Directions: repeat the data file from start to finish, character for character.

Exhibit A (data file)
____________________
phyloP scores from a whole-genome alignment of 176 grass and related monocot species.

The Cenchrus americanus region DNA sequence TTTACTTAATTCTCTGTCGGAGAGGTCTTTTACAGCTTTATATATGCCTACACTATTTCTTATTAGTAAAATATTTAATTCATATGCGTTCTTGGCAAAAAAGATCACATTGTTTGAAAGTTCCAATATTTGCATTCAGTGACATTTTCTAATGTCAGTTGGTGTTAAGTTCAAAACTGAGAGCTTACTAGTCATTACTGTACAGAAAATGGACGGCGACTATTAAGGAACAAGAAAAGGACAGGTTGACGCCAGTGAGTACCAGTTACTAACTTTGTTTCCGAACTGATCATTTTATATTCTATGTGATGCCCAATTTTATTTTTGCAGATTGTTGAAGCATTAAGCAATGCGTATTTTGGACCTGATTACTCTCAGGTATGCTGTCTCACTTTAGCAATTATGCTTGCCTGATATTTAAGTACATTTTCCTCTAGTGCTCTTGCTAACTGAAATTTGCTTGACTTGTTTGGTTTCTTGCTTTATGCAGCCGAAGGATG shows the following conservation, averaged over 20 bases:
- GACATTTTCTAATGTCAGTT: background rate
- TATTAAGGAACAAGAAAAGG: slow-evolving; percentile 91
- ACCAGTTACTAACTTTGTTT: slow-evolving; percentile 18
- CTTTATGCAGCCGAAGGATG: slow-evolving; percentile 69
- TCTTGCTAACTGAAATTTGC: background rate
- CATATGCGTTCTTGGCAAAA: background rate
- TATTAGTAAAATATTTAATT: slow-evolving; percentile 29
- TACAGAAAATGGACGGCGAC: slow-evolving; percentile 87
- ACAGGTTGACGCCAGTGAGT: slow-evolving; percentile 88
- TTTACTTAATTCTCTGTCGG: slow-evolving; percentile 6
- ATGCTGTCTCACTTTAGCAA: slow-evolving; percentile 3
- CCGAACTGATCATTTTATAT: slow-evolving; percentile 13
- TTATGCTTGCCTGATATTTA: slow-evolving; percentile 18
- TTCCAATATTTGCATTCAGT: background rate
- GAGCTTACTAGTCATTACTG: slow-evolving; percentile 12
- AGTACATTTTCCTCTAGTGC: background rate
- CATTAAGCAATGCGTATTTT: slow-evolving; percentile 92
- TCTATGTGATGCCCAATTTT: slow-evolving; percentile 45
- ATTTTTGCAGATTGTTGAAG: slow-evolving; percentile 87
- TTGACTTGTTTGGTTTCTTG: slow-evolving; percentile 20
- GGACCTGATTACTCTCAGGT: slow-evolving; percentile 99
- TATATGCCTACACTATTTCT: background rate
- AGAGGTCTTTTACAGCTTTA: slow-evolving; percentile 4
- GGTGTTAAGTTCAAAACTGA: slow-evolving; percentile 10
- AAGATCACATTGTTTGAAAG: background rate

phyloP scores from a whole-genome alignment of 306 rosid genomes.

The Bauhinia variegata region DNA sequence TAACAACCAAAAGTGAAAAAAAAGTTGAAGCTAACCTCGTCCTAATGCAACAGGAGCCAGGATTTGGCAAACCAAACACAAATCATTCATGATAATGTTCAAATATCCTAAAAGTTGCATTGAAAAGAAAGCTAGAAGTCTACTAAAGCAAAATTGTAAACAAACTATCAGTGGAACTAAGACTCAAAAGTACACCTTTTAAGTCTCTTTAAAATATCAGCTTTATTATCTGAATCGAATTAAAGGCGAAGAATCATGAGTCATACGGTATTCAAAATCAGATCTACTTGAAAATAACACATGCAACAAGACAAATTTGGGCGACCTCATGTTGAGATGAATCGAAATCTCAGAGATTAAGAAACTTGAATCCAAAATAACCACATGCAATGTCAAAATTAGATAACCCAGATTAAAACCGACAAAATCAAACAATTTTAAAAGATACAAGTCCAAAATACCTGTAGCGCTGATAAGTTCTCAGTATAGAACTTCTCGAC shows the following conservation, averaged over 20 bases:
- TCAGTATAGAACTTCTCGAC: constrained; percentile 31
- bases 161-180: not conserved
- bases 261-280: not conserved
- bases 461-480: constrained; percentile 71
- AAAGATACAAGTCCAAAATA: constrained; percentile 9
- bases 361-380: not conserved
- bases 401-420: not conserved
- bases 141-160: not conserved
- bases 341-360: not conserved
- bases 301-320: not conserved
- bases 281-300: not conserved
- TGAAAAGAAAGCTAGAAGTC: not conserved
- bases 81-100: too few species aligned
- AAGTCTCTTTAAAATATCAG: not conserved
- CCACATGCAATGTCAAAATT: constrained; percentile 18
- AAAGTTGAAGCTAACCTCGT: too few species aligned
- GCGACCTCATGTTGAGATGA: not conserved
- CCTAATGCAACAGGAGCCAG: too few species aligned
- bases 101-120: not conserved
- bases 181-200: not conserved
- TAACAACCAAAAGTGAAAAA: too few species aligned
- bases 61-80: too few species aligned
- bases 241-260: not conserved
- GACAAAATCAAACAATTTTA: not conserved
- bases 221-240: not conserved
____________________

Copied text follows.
phyloP scores from a whole-genome alignment of 176 grass and related monocot species.

The Cenchrus americanus region DNA sequence TTTACTTAATTCTCTGTCGGAGAGGTCTTTTACAGCTTTATATATGCCTACACTATTTCTTATTAGTAAAATATTTAATTCATATGCGTTCTTGGCAAAAAAGATCACATTGTTTGAAAGTTCCAATATTTGCATTCAGTGACATTTTCTAATGTCAGTTGGTGTTAAGTTCAAAACTGAGAGCTTACTAGTCATTACTGTACAGAAAATGGACGGCGACTATTAAGGAACAAGAAAAGGACAGGTTGACGCCAGTGAGTACCAGTTACTAACTTTGTTTCCGAACTGATCATTTTATATTCTATGTGATGCCCAATTTTATTTTTGCAGATTGTTGAAGCATTAAGCAATGCGTATTTTGGACCTGATTACTCTCAGGTATGCTGTCTCACTTTAGCAATTATGCTTGCCTGATATTTAAGTACATTTTCCTCTAGTGCTCTTGCTAACTGAAATTTGCTTGACTTGTTTGGTTTCTTGCTTTATGCAGCCGAAGGATG shows the following conservation, averaged over 20 bases:
- GACATTTTCTAATGTCAGTT: background rate
- TATTAAGGAACAAGAAAAGG: slow-evolving; percentile 91
- ACCAGTTACTAACTTTGTTT: slow-evolving; percentile 18
- CTTTATGCAGCCGAAGGATG: slow-evolving; percentile 69
- TCTTGCTAACTGAAATTTGC: background rate
- CATATGCGTTCTTGGCAAAA: background rate
- TATTAGTAAAATATTTAATT: slow-evolving; percentile 29
- TACAGAAAATGGACGGCGAC: slow-evolving; percentile 87
- ACAGGTTGACGCCAGTGAGT: slow-evolving; percentile 88
- TTTACTTAATTCTCTGTCGG: slow-evolving; percentile 6
- ATGCTGTCTCACTTTAGCAA: slow-evolving; percentile 3
- CCGAACTGATCATTTTATAT: slow-evolving; percentile 13
- TTATGCTTGCCTGATATTTA: slow-evolving; percentile 18
- TTCCAATATTTGCATTCAGT: background rate
- GAGCTTACTAGTCATTACTG: slow-evolving; percentile 12
- AGTACATTTTCCTCTAGTGC: background rate
- CATTAAGCAATGCGTATTTT: slow-evolving; percentile 92
- TCTATGTGATGCCCAATTTT: slow-evolving; percentile 45
- ATTTTTGCAGATTGTTGAAG: slow-evolving; percentile 87
- TTGACTTGTTTGGTTTCTTG: slow-evolving; percentile 20
- GGACCTGATTACTCTCAGGT: slow-evolving; percentile 99
- TATATGCCTACACTATTTCT: background rate
- AGAGGTCTTTTACAGCTTTA: slow-evolving; percentile 4
- GGTGTTAAGTTCAAAACTGA: slow-evolving; percentile 10
- AAGATCACATTGTTTGAAAG: background rate

phyloP scores from a whole-genome alignment of 306 rosid genomes.

The Bauhinia variegata region DNA sequence TAACAACCAAAAGTGAAAAAAAAGTTGAAGCTAACCTCGTCCTAATGCAACAGGAGCCAGGATTTGGCAAACCAAACACAAATCATTCATGATAATGTTCAAATATCCTAAAAGTTGCATTGAAAAGAAAGCTAGAAGTCTACTAAAGCAAAATTGTAAACAAACTATCAGTGGAACTAAGACTCAAAAGTACACCTTTTAAGTCTCTTTAAAATATCAGCTTTATTATCTGAATCGAATTAAAGGCGAAGAATCATGAGTCATACGGTATTCAAAATCAGATCTACTTGAAAATAACACATGCAACAAGACAAATTTGGGCGACCTCATGTTGAGATGAATCGAAATCTCAGAGATTAAGAAACTTGAATCCAAAATAACCACATGCAATGTCAAAATTAGATAACCCAGATTAAAACCGACAAAATCAAACAATTTTAAAAGATACAAGTCCAAAATACCTGTAGCGCTGATAAGTTCTCAGTATAGAACTTCTCGAC shows the following conservation, averaged over 20 bases:
- TCAGTATAGAACTTCTCGAC: constrained; percentile 31
- bases 161-180: not conserved
- bases 261-280: not conserved
- bases 461-480: constrained; percentile 71
- AAAGATACAAGTCCAAAATA: constrained; percentile 9
- bases 361-380: not conserved
- bases 401-420: not conserved
- bases 141-160: not conserved
- bases 341-360: not conserved
- bases 301-320: not conserved
- bases 281-300: not conserved
- TGAAAAGAAAGCTAGAAGTC: not conserved
- bases 81-100: too few species aligned
- AAGTCTCTTTAAAATATCAG: not conserved
- CCACATGCAATGTCAAAATT: constrained; percentile 18
- AAAGTTGAAGCTAACCTCGT: too few species aligned
- GCGACCTCATGTTGAGATGA: not conserved
- CCTAATGCAACAGGAGCCAG: too few species aligned
- bases 101-120: not conserved
- bases 181-200: not conserved
- TAACAACCAAAAGTGAAAAA: too few species aligned
- bases 61-80: too few species aligned
- bases 241-260: not conserved
- GACAAAATCAAACAATTTTA: not conserved
- bases 221-240: not conserved